“Communist China”? Hardly!:
While there, in the hotel room looking to see if the typhoon that hit the Philippines was going to come my way, I had English CNN on. Sure enough, a news report came on and opened with “Today in Communist China…” This is just absurd, and made me laugh out loud. China is far from communist. It’s the most capitalistic place on earth. In fact it’s an American capitalist’s wet dream since they have zero regulations, from environment to labor—the average American capitalist could only dream of having China’s unbridled capitalism.


Given there are no regulations, the air was quite polluted – in fact I never saw the sun once due to the smog. The sky was just one big white umbrella, with sort of a “glow” where the sun is. You can definitely smell it in the air. While touring the hospitals (which I will explain later in this blog) I was told that lung and liver cancer are super high there – which makes sense as the lungs are breathing in highly toxic air, and the liver has to detoxify the rest of the pollutants. Also, a form of “nasal” cancer is also high there, while being extremely rare in the USA, presumably due to the pollution. Overall, with the tropical climate in southern China combined with the pollution, being outside quickly became an uncomfortable sticky experience. Overall, anyone that uses the term “communist” to describe China either (a) has no idea what he is talking about, or (b) has no idea what he is talking about.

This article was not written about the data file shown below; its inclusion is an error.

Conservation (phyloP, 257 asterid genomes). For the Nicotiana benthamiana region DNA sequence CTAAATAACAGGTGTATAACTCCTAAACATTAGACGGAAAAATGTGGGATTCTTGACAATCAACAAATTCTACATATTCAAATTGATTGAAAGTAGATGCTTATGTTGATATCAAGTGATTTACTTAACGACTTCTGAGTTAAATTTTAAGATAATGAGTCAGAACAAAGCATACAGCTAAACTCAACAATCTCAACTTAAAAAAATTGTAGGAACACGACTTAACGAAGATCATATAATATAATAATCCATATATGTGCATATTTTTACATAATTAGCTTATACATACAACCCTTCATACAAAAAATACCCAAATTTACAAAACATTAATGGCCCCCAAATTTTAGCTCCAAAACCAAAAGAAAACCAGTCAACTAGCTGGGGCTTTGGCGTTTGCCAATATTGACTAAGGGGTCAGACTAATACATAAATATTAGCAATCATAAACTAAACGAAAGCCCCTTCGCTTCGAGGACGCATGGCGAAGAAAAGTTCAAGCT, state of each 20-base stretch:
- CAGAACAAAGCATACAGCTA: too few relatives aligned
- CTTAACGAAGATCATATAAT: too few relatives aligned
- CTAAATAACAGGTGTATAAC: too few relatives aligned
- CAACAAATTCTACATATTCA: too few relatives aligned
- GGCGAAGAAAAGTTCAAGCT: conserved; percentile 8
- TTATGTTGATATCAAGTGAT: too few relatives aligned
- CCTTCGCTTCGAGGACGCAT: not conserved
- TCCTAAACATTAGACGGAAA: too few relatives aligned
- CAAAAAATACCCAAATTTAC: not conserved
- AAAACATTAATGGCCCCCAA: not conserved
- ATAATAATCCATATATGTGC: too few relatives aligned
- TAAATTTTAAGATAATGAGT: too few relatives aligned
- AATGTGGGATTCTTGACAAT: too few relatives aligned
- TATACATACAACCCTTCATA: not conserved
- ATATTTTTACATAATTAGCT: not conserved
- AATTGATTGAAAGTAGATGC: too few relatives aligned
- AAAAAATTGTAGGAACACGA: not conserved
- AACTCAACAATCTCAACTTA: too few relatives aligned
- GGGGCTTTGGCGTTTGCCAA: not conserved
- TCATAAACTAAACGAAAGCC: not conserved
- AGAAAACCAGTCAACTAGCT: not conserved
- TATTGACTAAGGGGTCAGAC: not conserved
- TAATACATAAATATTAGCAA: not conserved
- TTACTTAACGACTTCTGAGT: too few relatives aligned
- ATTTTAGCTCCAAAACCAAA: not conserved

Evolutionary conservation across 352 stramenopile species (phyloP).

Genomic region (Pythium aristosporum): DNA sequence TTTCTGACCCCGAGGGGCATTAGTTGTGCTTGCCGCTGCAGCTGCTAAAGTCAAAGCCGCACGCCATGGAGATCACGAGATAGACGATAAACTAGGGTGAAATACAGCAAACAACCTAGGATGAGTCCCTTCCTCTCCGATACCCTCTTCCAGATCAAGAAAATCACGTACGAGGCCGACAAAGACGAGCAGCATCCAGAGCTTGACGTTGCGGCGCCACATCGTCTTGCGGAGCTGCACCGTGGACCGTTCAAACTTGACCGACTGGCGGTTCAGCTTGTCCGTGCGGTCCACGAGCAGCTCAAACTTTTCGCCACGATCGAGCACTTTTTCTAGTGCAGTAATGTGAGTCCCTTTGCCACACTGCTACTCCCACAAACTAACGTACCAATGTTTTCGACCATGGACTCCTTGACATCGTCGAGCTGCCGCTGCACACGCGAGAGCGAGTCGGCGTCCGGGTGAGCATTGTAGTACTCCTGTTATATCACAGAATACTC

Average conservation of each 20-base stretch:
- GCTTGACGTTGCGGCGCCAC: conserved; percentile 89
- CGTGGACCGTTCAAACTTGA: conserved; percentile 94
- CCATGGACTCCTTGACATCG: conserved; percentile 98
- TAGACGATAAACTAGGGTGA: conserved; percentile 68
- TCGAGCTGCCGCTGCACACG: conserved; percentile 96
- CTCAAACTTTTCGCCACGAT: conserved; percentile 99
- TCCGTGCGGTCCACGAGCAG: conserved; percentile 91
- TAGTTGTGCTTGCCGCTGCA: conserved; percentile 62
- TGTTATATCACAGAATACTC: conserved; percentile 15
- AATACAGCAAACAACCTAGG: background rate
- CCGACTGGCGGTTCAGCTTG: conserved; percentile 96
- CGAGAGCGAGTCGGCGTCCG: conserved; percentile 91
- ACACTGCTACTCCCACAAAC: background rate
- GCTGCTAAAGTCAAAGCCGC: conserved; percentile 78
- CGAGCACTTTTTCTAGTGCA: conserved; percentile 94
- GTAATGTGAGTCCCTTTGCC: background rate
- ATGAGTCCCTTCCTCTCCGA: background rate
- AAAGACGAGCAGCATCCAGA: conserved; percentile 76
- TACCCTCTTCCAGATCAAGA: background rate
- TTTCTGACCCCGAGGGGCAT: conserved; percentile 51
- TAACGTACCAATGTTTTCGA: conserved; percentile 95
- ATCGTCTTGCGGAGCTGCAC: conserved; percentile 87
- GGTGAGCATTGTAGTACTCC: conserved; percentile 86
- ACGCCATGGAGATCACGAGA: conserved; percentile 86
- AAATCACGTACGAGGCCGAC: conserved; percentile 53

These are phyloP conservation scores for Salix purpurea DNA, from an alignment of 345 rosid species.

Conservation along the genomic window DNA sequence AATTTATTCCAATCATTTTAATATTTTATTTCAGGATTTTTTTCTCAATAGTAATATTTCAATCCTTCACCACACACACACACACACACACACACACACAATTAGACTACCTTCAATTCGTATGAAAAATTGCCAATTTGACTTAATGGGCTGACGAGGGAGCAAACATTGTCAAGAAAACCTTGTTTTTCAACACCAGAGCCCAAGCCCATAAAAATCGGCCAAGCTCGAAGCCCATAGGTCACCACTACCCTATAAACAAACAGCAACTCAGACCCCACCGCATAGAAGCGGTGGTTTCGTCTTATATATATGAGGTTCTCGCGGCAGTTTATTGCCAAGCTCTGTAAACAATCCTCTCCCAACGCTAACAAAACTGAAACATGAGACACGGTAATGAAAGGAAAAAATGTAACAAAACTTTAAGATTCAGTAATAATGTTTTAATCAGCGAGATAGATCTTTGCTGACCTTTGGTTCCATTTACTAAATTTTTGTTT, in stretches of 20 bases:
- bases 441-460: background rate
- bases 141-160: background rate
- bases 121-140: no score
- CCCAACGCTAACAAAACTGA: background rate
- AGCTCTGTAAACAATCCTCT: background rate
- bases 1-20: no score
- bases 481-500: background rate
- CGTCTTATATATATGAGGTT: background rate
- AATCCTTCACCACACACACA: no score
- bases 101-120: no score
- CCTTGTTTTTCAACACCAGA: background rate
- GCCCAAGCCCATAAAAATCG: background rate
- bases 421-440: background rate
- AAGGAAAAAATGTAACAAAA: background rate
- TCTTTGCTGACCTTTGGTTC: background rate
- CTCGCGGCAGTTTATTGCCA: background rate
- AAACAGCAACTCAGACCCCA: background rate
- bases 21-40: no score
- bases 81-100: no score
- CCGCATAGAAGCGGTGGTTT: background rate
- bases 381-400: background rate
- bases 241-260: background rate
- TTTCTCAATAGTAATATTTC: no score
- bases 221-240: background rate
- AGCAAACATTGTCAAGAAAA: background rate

Notice the “umbrella windshield” and the “umbrella roof”:

Oh, while the hotels had “western” toilets, this is what a public toilet looks like:

One Party Political System:
Perhaps since China has a one-party political system, some equate that to communism. Yes, there was a time up until 1979 where Chinese residents were not allowed to leave China, that has all changed today. Yes, it is true that Facebook, YouTube, Vimeo, most blogs, etc were unable to be viewed on the internet there – but all you do is buy what is called a “VPN” – to gain access to the entire internet. Like any good capitalist society, money will buy you anything!